Crash of Flight 5191

Habitat creates Pat Smith fund

Habitat for Humanity announced yesterday the creation of an endowment fund in memory of volunteer Pat Smith. The fund’s goal is to raise $1 million.

“The intent is to support the work Pat did in his life for other people,” said Tom Little, a member of the Lexington Habitat for Humanity’s board of directors executive committee.

Money from the Pat Smith Habitat Endowment Fund will be used to build Habitat houses in Lexington and internationally, especially in Ghana; to support Habitat’s disaster relief project; and to send Lexington volunteers to work on Habitat builds globally.

“We can’t replace Pat, but we can fund other people to do some of the same work,” Little said. Smith made such a difference in the lives of people in this community, “We’re going to keep his name alive for a long, long time,” he said.

Fund-raising has not started, but already $15,000 has been collected, “mainly from people who came to the visitation or dropped checks off at the house,” said Dennis Pike, Lexington Habitat board member.

The news conference was in a vacant store space at 420 Southland Drive that is being remodeled to become the second ReStore in Lexington. Scheduled to open in early October, the store will sell donated appliances, building materials, household items, computers, electronics and used furniture. It will be dedicated in memory of Smith.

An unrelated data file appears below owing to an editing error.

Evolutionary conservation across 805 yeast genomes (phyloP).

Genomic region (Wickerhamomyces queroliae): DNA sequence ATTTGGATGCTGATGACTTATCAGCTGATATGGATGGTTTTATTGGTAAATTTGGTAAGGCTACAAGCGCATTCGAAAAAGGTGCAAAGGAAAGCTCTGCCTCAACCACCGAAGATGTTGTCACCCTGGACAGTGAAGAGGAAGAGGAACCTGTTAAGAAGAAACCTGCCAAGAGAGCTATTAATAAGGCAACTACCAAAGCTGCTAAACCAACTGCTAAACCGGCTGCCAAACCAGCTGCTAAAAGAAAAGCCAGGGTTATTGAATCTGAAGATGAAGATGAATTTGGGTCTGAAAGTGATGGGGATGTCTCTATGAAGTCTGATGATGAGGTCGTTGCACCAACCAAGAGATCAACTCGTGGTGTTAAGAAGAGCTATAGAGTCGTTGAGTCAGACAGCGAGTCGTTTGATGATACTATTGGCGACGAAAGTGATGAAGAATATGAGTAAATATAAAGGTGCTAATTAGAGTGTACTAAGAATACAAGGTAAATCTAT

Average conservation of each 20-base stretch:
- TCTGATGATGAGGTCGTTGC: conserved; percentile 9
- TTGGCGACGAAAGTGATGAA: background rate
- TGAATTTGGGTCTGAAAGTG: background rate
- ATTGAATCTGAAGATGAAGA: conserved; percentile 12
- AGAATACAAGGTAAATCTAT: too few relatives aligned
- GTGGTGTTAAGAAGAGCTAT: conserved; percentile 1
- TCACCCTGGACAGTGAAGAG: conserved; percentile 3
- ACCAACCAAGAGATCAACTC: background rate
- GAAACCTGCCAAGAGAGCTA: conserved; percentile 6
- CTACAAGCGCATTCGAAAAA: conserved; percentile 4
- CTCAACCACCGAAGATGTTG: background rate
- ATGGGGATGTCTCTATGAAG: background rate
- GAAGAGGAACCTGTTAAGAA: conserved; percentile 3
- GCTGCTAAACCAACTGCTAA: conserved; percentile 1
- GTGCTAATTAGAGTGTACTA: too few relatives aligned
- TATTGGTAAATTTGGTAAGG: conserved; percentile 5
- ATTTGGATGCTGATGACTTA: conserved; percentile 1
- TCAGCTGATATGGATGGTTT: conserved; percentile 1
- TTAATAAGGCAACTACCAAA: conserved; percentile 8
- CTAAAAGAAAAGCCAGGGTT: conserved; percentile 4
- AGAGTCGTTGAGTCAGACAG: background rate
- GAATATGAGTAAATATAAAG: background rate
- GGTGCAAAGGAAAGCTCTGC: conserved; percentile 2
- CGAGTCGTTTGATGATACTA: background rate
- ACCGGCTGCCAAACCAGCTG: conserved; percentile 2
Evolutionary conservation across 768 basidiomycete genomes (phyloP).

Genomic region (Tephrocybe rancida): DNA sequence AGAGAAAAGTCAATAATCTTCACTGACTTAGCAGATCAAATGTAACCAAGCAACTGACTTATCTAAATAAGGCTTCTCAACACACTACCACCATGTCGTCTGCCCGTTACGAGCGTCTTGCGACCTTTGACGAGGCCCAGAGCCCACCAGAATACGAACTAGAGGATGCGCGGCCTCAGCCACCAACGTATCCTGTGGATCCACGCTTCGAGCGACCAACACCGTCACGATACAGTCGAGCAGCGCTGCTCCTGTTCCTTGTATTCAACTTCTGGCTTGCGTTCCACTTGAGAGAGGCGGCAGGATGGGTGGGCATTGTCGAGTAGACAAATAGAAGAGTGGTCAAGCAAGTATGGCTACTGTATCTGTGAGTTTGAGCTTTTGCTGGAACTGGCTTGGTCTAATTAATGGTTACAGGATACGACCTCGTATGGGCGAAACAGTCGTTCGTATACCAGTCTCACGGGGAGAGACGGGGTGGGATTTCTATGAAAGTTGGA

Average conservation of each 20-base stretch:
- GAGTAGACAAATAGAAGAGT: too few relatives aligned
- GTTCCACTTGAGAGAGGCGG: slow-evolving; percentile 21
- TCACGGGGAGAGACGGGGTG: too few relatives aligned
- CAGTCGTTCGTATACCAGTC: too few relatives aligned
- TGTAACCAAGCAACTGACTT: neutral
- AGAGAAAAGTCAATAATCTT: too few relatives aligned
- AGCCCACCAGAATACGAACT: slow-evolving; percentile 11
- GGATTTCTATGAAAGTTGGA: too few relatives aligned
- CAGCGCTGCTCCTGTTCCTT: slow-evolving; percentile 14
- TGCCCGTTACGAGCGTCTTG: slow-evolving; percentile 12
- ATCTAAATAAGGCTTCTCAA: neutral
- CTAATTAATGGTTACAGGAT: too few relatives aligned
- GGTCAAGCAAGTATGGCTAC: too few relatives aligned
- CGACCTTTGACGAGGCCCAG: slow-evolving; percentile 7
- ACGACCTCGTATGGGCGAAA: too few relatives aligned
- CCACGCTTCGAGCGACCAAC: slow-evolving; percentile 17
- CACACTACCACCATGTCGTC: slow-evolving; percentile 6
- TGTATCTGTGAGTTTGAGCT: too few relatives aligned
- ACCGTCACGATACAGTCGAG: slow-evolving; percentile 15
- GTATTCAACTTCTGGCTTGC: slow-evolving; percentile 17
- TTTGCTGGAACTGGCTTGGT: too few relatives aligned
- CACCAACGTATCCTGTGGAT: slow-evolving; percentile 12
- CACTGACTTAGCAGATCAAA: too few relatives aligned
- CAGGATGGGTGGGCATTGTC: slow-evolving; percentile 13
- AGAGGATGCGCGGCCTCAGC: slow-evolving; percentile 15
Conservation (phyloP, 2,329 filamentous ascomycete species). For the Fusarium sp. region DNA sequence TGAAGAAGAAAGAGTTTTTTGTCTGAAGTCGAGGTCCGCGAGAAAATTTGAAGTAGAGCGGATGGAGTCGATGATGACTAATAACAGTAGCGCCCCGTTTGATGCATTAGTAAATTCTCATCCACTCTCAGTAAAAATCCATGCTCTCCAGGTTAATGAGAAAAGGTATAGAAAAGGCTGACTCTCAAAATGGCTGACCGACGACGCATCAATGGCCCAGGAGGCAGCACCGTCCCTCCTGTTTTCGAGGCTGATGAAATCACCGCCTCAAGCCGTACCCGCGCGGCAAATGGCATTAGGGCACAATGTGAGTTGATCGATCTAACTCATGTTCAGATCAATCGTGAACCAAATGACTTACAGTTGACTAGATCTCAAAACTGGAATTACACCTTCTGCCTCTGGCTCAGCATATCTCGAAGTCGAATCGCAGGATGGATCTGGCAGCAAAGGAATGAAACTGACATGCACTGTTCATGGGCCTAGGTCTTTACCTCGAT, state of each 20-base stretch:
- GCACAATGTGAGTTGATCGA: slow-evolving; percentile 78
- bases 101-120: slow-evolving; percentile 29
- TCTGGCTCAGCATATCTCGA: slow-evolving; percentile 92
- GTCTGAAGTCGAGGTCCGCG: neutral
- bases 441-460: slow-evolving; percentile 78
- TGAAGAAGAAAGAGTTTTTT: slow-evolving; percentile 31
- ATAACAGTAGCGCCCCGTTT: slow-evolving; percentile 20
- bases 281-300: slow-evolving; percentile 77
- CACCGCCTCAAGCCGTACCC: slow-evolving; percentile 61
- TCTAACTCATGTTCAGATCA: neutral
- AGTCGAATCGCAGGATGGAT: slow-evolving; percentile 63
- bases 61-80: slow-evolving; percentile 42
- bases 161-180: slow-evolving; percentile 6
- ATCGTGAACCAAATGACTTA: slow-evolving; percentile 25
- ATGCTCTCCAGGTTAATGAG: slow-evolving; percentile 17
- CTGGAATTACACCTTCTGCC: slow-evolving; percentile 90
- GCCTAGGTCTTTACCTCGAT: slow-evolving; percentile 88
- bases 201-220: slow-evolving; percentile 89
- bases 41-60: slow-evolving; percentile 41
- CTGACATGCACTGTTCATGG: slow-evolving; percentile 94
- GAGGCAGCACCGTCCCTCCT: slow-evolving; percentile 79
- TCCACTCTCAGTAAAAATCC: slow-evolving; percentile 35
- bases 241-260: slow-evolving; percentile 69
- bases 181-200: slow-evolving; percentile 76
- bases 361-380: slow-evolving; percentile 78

The city’s other ReStore (formerly Renovation Station) is at 1260 Industry Road.

The Catholic Parishes of Lexington’s 2006 Habitat build, to begin Friday on North Upper Street, also will be dedicated in Smith’s memory, Little said.

When Smith was named Habitat for Humanity International’s Volunteer of the Year in 2004 in recognition of his work with Habitat, including building houses in West Africa, he received a $10,000 award. Yesterday, Lyle Hanna said Smith put that money into a fund to send Lexington staff members on international assignments.

“Pat wanted local people to get the flavor of what it means to help people who are so poor, they have absolutely nothing. Children make toys out of mud,” he said. But the people’s smiles are so wonderful, “They capture you in a heartbeat. That was the joy Pat helped share with all of us,” said Hanna, chairman of the Habitat International global leadership council.

That was why the Habitat directors thought it important that part of the endowment be spent on sending Lexingtonians on international builds, Hanna said.

Attending the news conference were Smith’s wife, Jean, and his children, Brian and Jennifer Smith. Son-in-law Steve Smith said the family wanted to “deeply thank” the community for “its outpouring of emotion that has been tremendous and has helped us get through these tough times.”

If you want to helpTo donate to Habitat for Humanity’s Pat Smith Endowment, in memory of the volunteer who died on Comair Flight 5191:

Make your check out to Lexington Habitat for Humanity and mail it to 1260 Industry Road, Lexington, Ky. 40505.

Indicate the donation is for the Pat Smith Endowment.

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